• Will my comment on a proposed rule be visible to the public?

    Yes. Whether you submitted your comment through the Rhode Island Code of Regulations or by email, mail, or fax, your comment will be available for public view. When an agency publishes a final rule with the Department of State, it also publishes a copy of each comment received during the public comment period. Each agency manages its own policy concerning processing public comments and may choose not to publish a comment if it is deemed offensive, threatening, or contains mass-mail language. Any comments deemed by the agency to be suitable for public view will be published under the Rulemaking Documents tab of a final rule.

  • How do I sign up for email notifications?

    You can sign up to receive email notifications for agency rulemaking activity through the RICR by clicking the “Subscribe for Notifications” button located below the search box on any page of the Code. Simply enter your email address and choose to receive notifications for one, multiple, or all agencies publishing rules in the Code. You can also choose how frequently you would like to receive those notifications. Once you have made your selections and clicked the button marked “subscribe,” you will receive an email with a link to confirm your subscription. Your subscription will not be active until you click that link. You can also use the “Subscribe to Notifications” button to manage your subscriptions at any time. To subscribe to notifications about a specific Part, click the button labeled “Notify Me” on the Overview tab for that Part.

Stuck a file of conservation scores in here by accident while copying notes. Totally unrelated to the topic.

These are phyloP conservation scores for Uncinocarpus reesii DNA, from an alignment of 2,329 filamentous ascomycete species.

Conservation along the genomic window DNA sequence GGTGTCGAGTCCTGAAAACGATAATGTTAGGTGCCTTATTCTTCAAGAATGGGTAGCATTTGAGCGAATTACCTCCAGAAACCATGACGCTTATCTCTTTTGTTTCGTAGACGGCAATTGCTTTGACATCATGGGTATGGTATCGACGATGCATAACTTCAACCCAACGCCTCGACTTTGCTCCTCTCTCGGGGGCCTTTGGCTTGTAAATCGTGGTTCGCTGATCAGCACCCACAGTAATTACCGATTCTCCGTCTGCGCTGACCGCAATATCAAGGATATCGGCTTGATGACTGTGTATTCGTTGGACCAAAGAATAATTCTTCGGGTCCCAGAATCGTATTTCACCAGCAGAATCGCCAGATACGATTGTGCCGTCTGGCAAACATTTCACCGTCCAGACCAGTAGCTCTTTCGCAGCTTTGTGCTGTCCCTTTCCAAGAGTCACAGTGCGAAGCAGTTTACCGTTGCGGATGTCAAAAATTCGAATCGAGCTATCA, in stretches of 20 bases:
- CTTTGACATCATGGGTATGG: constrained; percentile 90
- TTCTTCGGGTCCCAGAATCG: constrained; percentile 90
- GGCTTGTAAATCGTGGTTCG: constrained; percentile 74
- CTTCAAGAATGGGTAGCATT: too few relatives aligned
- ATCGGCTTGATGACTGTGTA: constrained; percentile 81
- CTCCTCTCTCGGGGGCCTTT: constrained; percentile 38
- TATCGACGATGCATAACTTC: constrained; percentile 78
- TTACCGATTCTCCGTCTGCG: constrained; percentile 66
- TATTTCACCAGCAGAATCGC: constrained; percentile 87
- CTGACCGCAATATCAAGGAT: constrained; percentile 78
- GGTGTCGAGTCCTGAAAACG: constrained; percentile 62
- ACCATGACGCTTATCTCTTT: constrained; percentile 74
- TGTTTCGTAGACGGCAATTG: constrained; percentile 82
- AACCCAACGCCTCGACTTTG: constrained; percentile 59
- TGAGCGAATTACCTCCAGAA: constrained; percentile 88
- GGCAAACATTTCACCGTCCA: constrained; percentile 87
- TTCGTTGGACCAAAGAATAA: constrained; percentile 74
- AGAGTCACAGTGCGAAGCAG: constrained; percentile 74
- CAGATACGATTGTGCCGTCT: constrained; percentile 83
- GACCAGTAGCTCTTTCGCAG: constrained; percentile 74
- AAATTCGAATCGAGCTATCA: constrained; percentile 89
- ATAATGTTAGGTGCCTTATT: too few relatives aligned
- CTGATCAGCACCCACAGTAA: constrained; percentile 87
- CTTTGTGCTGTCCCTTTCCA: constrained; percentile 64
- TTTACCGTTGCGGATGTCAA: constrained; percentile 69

• How do I unsubscribe from email notifications?

    You can unsubscribe from notifications by clicking the “unsubscribe” button in any email notification you receive. You can also use the “Subscribe to Notifications” button below the search box to manage your subscriptions at any time.

Definitions

  • Administrative Procedures Act or APA

    "Administrative Procedures Act" or "APA" means R.I. Gen. Laws Chapter 42-35 which governs the way in which Rhode Island Executive Branch agencies may propose and publish regulations.

  • Adopt or Adoption

    "Adopt" or "Adoption" means creating a new regulation.

  • Advance notice of proposed rulemaking or ANPRM